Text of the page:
After googling everywhere the last 48 hours to find out why my server suddenly stopped working, and finally, finding the answer myself, I decided to post it up here for anyone else who is googling a whole weekend away on something so trivial.

Loaded everything on nginx, LEMP working perfectly, but then I tried to do some SSL modifications and in the middle of everything it stopped working.

I've completely removed everything but the necessary lines in sites-available/www (my version of sites-available/default) and checked that nginx.conf is correctly formatted without double includes that I've seen mentioned in other places.

It appears the a file sneaked into my configurations and messed everything up. It's an autosave file called nginx.conf.save which gets in the way of the original nginx.conf configuration and causes a Page not found error.

Now back to getting PHP working with SSL... happy times!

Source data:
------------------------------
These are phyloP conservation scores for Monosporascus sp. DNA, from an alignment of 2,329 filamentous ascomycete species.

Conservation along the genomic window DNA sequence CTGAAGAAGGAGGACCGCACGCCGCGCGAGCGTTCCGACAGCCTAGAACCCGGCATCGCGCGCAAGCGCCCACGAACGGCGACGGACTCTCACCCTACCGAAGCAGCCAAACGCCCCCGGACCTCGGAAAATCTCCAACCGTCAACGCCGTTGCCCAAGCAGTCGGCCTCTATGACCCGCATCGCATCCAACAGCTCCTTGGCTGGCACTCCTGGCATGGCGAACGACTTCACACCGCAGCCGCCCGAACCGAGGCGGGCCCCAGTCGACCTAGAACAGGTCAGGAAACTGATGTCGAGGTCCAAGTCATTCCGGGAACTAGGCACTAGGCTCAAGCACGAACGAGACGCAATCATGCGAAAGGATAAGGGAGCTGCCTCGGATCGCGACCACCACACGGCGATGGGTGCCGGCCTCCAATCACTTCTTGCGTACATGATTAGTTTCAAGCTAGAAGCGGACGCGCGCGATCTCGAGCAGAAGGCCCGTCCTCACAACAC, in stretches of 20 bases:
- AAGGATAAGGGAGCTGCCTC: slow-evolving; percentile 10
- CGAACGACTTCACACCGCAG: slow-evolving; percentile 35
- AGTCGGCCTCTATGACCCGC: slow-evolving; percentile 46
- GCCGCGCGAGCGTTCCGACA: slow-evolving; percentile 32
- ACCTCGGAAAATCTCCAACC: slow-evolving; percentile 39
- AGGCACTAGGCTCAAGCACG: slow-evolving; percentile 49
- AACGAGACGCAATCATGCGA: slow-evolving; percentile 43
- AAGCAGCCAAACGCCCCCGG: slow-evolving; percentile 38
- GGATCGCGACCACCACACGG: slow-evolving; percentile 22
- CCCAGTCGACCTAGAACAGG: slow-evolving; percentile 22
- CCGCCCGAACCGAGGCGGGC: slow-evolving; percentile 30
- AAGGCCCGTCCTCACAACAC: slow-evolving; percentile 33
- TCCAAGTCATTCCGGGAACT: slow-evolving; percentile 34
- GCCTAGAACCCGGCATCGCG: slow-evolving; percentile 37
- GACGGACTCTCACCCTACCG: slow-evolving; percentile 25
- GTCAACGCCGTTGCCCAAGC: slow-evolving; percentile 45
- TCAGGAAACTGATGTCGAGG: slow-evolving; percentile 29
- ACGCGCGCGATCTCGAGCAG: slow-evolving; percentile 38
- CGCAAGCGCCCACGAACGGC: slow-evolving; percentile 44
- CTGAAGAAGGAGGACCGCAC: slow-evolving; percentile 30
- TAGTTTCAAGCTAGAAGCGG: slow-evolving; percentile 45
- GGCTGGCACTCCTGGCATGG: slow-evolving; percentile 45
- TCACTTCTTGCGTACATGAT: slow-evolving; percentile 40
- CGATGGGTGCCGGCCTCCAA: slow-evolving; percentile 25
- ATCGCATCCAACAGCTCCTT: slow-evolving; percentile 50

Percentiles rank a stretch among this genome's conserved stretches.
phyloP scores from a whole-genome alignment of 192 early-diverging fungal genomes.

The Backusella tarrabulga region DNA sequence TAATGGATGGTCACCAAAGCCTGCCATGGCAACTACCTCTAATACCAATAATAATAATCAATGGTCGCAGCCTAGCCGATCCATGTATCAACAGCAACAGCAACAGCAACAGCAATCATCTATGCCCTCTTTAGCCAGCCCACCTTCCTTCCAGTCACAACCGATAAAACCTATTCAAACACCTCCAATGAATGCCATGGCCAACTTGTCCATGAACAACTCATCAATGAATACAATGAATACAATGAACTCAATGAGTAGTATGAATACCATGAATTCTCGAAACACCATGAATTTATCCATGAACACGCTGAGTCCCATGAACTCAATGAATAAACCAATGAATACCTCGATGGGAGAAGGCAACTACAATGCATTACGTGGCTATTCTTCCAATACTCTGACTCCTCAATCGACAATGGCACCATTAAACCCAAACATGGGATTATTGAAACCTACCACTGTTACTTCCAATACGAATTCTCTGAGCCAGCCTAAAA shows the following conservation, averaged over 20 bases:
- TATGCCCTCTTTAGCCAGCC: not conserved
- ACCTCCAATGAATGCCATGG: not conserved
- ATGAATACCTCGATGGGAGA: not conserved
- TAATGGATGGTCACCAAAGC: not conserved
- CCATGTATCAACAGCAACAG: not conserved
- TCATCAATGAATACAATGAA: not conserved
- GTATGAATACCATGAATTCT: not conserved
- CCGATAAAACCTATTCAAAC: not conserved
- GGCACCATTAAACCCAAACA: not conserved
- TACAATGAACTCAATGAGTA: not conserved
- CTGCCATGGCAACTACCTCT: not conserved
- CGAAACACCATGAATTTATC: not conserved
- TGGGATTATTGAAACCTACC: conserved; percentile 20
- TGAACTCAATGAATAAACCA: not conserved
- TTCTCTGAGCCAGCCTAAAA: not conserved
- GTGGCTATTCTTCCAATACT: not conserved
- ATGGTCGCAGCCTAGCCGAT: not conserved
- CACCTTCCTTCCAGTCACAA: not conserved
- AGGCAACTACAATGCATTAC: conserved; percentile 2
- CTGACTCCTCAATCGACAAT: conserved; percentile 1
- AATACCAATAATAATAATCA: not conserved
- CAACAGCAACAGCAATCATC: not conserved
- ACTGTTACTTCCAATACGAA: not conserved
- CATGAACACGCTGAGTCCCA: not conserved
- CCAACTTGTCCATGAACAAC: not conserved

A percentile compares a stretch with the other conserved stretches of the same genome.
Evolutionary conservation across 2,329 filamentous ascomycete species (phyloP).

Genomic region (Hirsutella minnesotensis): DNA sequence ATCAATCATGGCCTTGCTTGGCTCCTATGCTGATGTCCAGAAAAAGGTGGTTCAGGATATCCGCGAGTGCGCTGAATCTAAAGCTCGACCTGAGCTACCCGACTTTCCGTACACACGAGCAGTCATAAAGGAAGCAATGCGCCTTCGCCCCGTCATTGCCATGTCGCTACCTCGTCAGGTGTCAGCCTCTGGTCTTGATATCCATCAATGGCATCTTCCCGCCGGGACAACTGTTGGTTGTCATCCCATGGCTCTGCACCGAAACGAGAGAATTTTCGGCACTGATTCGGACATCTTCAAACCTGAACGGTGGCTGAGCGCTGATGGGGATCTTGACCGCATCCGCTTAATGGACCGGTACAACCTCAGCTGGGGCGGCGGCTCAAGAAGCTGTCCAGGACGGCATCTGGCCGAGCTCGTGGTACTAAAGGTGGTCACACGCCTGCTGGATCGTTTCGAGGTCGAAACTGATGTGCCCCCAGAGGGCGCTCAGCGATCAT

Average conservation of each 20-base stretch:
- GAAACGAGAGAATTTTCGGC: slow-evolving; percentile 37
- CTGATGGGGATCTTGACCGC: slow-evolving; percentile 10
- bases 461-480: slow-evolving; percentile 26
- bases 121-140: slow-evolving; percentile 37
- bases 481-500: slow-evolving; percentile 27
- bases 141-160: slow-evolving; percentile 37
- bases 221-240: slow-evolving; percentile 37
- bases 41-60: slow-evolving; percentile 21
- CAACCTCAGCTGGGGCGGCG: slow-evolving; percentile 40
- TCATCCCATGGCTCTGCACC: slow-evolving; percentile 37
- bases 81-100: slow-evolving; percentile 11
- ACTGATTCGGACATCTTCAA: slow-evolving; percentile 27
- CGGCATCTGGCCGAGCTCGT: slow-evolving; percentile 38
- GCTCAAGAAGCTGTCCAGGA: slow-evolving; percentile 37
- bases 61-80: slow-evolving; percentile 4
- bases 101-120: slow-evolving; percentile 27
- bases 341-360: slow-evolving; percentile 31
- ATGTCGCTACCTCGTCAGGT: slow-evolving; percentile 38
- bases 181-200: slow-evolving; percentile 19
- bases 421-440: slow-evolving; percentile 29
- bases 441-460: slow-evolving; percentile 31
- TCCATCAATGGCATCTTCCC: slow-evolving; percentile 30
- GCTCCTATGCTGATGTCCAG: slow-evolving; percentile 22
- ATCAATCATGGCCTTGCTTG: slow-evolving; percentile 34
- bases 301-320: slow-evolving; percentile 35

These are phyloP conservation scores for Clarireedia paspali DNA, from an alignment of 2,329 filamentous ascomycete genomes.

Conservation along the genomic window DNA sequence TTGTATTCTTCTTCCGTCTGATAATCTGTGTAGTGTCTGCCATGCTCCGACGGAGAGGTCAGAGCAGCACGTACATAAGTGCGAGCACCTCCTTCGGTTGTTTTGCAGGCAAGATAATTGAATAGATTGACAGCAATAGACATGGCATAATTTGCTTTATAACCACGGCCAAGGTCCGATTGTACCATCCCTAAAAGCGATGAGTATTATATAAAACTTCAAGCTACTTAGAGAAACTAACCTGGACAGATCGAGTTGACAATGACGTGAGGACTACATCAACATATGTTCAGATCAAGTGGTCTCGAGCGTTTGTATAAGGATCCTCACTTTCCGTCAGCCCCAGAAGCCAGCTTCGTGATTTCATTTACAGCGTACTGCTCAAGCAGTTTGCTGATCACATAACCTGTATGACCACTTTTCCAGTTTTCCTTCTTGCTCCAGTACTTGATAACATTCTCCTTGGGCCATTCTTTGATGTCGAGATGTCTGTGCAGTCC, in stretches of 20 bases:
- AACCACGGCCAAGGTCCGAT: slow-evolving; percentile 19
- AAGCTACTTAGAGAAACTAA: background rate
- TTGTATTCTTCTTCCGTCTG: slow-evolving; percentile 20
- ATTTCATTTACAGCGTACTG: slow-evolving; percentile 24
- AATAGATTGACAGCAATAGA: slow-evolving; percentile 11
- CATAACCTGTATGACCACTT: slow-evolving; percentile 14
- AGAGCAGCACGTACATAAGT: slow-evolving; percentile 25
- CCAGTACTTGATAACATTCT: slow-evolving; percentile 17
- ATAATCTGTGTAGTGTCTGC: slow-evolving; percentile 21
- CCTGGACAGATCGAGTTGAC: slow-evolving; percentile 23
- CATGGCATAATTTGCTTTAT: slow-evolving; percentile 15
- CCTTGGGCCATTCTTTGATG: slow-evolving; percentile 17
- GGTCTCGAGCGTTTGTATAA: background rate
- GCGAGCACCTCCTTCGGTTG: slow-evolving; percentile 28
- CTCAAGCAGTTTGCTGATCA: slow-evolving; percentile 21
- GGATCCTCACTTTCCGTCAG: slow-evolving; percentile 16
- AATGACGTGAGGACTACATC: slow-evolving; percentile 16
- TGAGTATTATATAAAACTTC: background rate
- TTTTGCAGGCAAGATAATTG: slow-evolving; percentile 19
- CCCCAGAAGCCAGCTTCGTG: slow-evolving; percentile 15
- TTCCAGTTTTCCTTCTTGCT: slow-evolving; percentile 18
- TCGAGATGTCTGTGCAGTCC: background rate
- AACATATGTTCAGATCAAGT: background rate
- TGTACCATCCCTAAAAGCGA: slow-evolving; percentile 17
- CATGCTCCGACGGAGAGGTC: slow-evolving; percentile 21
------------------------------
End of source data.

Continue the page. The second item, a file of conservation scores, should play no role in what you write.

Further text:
• I had this issue due to editing an nginx config file with nano and then losing the terminal connection as described here. – Alex Angas Feb 25 '15 at 23:04
  • I'm having a similar issue with my LEMP stack that I'm running on a Digital Ocean droplet.I was working on the wordpress site all morning and then out of nowhere I got kicked out. Any advice on what I could do on Apache to fix my issue? – jord8on Sep 28 '18 at 3:27

Removed the file nginx.conf.save and reloaded nginx. Now it loads my webpages as it should.

  • 1
    I think that this file (nginx.conf.save) was created in directory which is included in nginx configuration, for example in Linux nginx.conf you have: include /etc/nginx/sites-enabled/*; – Jack Oct 6 '14 at 10:28
  • That's completely correct. That explains why it would try to load it as well, causing the whole server to stop working correctly. It also made a www.save version of my site in sites-availalbe or sites-enabled as you mentioned. I can't remember. – Leon M Oct 7 '14 at 6:21
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    That's your editor at work as far as I can tell. This is why you should never edit files in sites-enabled but have only symlinks there pointing to sites-available. This may also be the reason that Ubuntu moved to include sites-enabled/*.conf instead of sites-enabled/*. – Melvyn Oct 8 '14 at 7:09

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